VMD is a molecular visualization program for displaying, animating, and analyzing large biomolecular systems using 3-D graphics and built-in scripting. VMD supports computers running MacOS X, Unix, or Windows, is distributed free of charge, and includes source code.
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Spotlight

Globins are oxygen-storing proteins, vital to life. In our blood, hemoglobins carry oxygen from our lungs to every cell in our body. In our muscles, myoglobins keep reserves of oxygen to make sure it is available when needed. In some plants, leghemoglobins capture oxygen molecules that would otherwise be harmful to the production of ammonium necessary for the plant's survival. All these globins possess an iron-containig "heme", that grabs on to oxygen for a short time, and share the same protein architecture, despite large variations in their sequences. Since the heme group is buried inside a globin, scientists wondered how oxygen makes its way inside the protein to reach it. Exploring the motion and energetics of globins using the program NAMD researchers learned to gather data that permitted them to visualize, utilizing the VMD software, all the pathways taken by oxygen migrating inside whale myoglobin (see the Aug 2006 highlight and related publication). However, when the researchers turned their attention to the rest of the globin family to compute their oxygen pathways, they found, on their computational spelunking trip, something surprising. Given the conserved architecture of all globins, they expected to see similar oxygen pathways throughout the globin family, but they saw the opposite! Aside from a conserved pocket right at the heme binding site, the distribution of oxygen pathways showed very little similarity from one globin to the next. This result is described in a recent report, which shows that oxygen-pathways are not conserved by evolution, and that their location is not determined by a protein's overall architecture, but rather by its local amino acids. The researchers also learned which amino acids are found more often than others lining oxygen pathways, recognizing that bulky side groups are not hindering, but favoring oxygen passage. More information can be found here.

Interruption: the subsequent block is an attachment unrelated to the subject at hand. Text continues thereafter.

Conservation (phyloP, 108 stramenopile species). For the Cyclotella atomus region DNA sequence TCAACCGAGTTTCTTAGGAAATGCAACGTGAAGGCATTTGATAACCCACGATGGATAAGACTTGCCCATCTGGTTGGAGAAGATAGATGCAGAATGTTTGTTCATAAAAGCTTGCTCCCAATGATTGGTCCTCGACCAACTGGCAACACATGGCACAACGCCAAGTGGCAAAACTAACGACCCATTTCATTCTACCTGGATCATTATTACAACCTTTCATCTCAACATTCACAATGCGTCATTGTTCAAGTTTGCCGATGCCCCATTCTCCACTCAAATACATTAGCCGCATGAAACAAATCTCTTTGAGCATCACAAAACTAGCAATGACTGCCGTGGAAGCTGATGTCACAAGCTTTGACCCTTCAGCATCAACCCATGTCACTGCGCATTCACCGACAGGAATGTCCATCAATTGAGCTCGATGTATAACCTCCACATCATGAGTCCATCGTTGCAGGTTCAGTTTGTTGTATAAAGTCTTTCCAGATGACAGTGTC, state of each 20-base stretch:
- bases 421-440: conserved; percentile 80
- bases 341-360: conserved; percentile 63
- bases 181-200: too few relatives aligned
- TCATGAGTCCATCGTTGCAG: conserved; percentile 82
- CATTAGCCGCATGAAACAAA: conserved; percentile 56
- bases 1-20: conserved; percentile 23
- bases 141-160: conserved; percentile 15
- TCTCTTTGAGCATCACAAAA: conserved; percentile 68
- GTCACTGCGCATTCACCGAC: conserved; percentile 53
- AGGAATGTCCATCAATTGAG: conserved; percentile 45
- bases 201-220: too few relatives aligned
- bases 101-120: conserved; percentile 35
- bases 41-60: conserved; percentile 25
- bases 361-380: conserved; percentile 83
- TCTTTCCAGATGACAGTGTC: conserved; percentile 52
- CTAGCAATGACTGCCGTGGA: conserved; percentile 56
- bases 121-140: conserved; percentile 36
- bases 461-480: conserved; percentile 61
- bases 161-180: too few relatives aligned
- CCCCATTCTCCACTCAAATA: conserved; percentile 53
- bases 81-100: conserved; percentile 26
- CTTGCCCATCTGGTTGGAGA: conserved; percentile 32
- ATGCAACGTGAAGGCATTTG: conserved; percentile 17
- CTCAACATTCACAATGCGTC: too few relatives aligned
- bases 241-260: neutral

Other Spotlights
O2 pathways in trematode hemoglobin

Overview

Molecular representations
Molecular file formats
GPU-accelerated computing
Interactive molecular dynamics
Programs that use VMD
VMD research publications
How to cite VMD
VMD citation list, (12,743 as of May'14)

Download

Download (all versions)
VMD 1.9.2 (MacOS X, Unix, Windows)
VMD 1.9.1 (MacOS X, Unix, Windows)
VMD plugin library
VMD script library
License, Copyright and Disclaimer

Documentation and Support

User and installation guides
Quick help
FAQ
VMD-L mailing list
Bug List

News and Announcements

VMD 1.9.2 beta 1 posted for download
Optimizing VMD on GPU-accelerated ARM platforms
GPU-Accelerated Analysis and Visualization of Large Structures Solved by Molecular Dynamics Flexible Fitting, FD169, 2014.
Methodologies for the Analysis of Instantaneous Lipid Diffusion in MD Simulations of Large Membrane Systems, FD169, 2014.
Webinar: GPU-Supercharged Molecular Visualization / Analysis with VMD
2014 VMD Calendar
GPU-accelerated molecular visualization on petascale supercomputing platforms, UltraVis'13
Early Experiences Scaling VMD Molecular Visualization and Analysis Jobs on Blue Waters, Proc. XSCALE, 2013.
Rapid parameterization of small molecules using ffTK, JCC, 2013.
Most cited since 2008: "GPU-Accelerated Molecular Modeling Coming of Age"
VMD QuickSurf rendering of HIV-1 capsid on cover of Nature 497 (7451), 2013.
Lattice microbes: High-performance stochastic simulation method for the reaction-diffusion master equation, J. Comp. Chem, 2013.
Force Field Toolkit (FFTK) tutorial screencasts
Fast Visualization of Gaussian Density Surfaces for Molecular Dynamics and Particle System Trajectories, EuroVis 2012.
Immersive out-of-core visualization of large-size and long-timescale molecular dynamics trajectories, LNCS, 2011.
Past announcements

Gallery

Gallery of Posters, Images, and Movies made with VMD
VMD running in the NanoDome at Temple University

Development

VMD User Survey Results
VMD development status and pre-release test downloads
CVS source code access
VMD Programmer's documentation